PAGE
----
Interviews - why do we have them?

Article by Bill Parslow

A few weeks, or was it months ago I wrote a piece on training GMs - and I said (sorry to repeat myself)

Obviously when you recruit a GM you’re looking for someone personable, adaptable, able to think in the moment and improvise and so on - essentially the qualities needed to run a large company with the acting and improvisational skills of the combined cast of Who’s Line Is It Anyway and the technical ability of a Formula One mechanic.

In fact if you want a starter course in hiring have a look at my free e-course HIRE THE BEST PEOPLE FOR YOUR ESCAPE ROOM. It's designed to help people who don't have a lot of experience in recruiting, going from adverts to appointments. And quite a lot on interviews!

So back to hiring the the best person possible. That seems a fair goal for your interview doesn’t it? So how do you go about it? One of the things that interviewees often fail to realise is the person interviewing them is even more nervous and inexperienced at this whole game than they are. There are all sorts of other dynamics going on so let’s try and isolate some of them and see what can be done.

First of all it’s perfectly natural to be nervous even if you are the interviewer. What you are doing (see first paragraph) is a highly unnatural and difficult thing - you want to see past what people are actually saying to what they really mean. In twenty minutes or so you want to judge whether this person can work successfully with and for you for, perhaps, years. It’s a tall order.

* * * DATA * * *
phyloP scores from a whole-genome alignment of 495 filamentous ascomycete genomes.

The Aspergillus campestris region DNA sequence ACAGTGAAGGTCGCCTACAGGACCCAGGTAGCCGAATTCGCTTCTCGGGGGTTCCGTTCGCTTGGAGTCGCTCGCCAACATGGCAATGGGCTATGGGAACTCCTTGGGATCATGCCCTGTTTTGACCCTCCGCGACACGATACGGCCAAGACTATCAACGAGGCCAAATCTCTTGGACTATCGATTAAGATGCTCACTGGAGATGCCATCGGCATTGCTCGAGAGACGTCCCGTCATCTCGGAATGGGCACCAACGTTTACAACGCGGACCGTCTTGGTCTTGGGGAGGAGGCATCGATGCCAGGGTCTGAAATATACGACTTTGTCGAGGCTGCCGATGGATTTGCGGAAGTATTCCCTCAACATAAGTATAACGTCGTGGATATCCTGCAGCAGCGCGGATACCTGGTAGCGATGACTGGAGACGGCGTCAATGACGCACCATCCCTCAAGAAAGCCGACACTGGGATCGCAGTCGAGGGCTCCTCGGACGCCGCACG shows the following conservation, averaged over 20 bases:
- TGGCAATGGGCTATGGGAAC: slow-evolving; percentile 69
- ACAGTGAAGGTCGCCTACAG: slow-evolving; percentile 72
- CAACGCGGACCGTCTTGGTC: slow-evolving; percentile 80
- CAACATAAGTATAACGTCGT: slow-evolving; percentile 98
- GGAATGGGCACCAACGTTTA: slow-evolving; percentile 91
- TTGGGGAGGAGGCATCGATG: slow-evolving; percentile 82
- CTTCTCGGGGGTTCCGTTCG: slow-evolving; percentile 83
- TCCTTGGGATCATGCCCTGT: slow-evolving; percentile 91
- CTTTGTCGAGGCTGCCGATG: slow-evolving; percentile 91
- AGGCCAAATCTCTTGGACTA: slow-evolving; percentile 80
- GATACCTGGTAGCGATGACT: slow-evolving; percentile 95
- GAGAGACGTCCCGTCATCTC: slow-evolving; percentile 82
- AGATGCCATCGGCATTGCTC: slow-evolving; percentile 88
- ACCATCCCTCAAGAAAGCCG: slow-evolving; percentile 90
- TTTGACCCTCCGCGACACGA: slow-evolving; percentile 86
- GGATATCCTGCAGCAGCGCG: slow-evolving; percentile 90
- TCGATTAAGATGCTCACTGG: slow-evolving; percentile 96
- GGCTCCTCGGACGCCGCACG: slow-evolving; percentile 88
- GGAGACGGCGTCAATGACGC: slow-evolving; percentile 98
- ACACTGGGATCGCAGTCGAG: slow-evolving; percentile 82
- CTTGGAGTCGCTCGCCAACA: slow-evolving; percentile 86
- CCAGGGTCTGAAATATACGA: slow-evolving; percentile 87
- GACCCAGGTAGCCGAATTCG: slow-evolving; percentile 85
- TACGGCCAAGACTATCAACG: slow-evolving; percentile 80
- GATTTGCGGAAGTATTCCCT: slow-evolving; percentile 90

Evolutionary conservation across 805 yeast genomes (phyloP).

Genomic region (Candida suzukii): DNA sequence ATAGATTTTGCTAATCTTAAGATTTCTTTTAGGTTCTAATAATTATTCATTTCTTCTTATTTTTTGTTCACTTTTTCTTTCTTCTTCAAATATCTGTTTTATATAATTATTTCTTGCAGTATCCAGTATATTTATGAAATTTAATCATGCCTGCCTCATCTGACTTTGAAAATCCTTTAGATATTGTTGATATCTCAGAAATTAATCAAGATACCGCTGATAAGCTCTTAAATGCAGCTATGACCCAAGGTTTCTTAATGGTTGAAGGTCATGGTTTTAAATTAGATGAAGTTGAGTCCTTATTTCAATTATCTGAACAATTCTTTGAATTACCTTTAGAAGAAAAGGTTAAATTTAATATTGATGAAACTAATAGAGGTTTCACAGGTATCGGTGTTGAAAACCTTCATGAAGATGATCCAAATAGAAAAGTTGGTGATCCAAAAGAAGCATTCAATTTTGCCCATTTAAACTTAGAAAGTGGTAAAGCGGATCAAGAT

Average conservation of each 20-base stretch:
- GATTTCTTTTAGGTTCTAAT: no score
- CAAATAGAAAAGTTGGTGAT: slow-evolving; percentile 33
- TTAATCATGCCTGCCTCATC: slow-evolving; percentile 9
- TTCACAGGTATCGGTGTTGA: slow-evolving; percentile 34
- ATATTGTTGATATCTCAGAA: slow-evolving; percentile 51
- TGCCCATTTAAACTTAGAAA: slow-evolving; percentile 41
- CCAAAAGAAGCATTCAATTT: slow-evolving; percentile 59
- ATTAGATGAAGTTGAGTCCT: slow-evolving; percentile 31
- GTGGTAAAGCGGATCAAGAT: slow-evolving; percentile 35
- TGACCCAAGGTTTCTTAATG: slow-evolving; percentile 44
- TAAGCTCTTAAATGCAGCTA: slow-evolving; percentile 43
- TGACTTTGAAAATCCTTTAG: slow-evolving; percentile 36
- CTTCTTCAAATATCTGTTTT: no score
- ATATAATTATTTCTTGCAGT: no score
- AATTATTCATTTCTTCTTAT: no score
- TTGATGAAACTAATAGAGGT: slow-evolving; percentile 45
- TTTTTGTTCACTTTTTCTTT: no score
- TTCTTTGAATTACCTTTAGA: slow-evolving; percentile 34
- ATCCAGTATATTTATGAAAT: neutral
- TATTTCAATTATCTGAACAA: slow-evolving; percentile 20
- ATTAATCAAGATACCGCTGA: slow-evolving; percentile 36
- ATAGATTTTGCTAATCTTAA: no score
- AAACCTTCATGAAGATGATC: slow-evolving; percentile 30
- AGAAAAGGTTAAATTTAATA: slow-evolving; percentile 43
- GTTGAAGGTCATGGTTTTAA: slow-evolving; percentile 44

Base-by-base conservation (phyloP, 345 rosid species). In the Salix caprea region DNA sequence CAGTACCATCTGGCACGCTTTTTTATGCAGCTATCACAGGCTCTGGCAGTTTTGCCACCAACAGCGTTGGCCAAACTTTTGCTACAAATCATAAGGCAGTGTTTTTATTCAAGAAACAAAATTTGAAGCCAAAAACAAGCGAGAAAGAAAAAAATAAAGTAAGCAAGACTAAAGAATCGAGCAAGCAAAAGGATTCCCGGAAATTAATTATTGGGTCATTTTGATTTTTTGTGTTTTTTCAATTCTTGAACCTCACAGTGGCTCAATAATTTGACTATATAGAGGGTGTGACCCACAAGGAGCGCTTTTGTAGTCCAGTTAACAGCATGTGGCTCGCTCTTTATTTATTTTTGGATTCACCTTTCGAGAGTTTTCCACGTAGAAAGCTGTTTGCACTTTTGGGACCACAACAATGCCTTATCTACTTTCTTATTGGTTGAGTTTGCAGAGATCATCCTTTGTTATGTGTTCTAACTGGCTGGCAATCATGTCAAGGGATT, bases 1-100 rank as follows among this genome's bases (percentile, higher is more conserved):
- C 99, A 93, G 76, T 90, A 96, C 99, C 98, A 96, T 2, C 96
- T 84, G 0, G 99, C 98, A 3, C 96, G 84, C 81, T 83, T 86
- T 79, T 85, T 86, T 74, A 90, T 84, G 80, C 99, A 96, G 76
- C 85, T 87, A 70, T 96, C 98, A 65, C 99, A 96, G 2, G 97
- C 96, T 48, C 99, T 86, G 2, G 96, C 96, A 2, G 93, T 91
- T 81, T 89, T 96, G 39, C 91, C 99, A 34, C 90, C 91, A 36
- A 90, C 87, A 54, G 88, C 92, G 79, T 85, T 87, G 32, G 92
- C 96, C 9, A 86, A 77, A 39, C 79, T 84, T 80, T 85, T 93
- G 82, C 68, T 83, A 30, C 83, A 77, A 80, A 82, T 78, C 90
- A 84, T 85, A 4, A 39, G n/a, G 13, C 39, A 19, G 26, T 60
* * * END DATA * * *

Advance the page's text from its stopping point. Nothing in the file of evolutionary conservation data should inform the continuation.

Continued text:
But we have to get on with it, so what happens normally you spend half an hour the day before (mentally congratulating yourself on this advance planning) putting together a list of questions which you kind of feel you’d like to ask. There’s lots of fairly good advice to be got from just doing an internet search for interviewing skills. They often cover all the sensible ground, but they don’t really get into the sheer weirdness of having another person slap bang in front of you, trying to impress you.

But we keep on doing it! Despite the fact that interviewing isn’t actually a very good way of selecting the right people. In a lot of ways it’s a very collusive process where someone desperately tries to get you to like them and you, as interviewer, if you are hoodwinked to the right degree, decide you like them, so you’ll appoint them.

Essentially that’s what happens - people who are good at interviews, who can build rapport, get the jobs. Unfortunately that’s not always a great indicator of them being a good fit for the job.

I’ve just been writing an e-course on hiring good staff for Escape Rooms so it’s concentrated my mind on what you actually need to do. The interview - yes it’s a necessary evil, but before you should always audition people. If you’re looking for GM then make them roleplay the whole caboodle from greeting people to taking the photograph at the end. At the very least you’ve got something to discuss in the interview!
And if you’re the interviewee? - then build rapport - it’s the thing that gets you in. Did I ever tell about how blagged my way into a job as a painting and decorating and plumbing instructor by reading it all up in the Reader’s Digest Book of Home Decorating? Well that is another story. Or maybe be more : innovative:

The free e-course HIRE THE BEST PEOPLE FOR YOUR ESCAPE ROOM is just a click away. (This is an experiment in marketing and I am very interested to see if you are interested in the course and more like it).

Bill Parslow

Author photo for Bill Parslow

Bill Parslow is an escape room GM, writer and storyteller. Being a game master/game show host ticked a number of his boxes and he still rather enjoys it.

Bill is Tom's dad (the Founder of Buzzshot) and it was his experience working in a local Escape Room that led to Tom developing the Buzzshot software.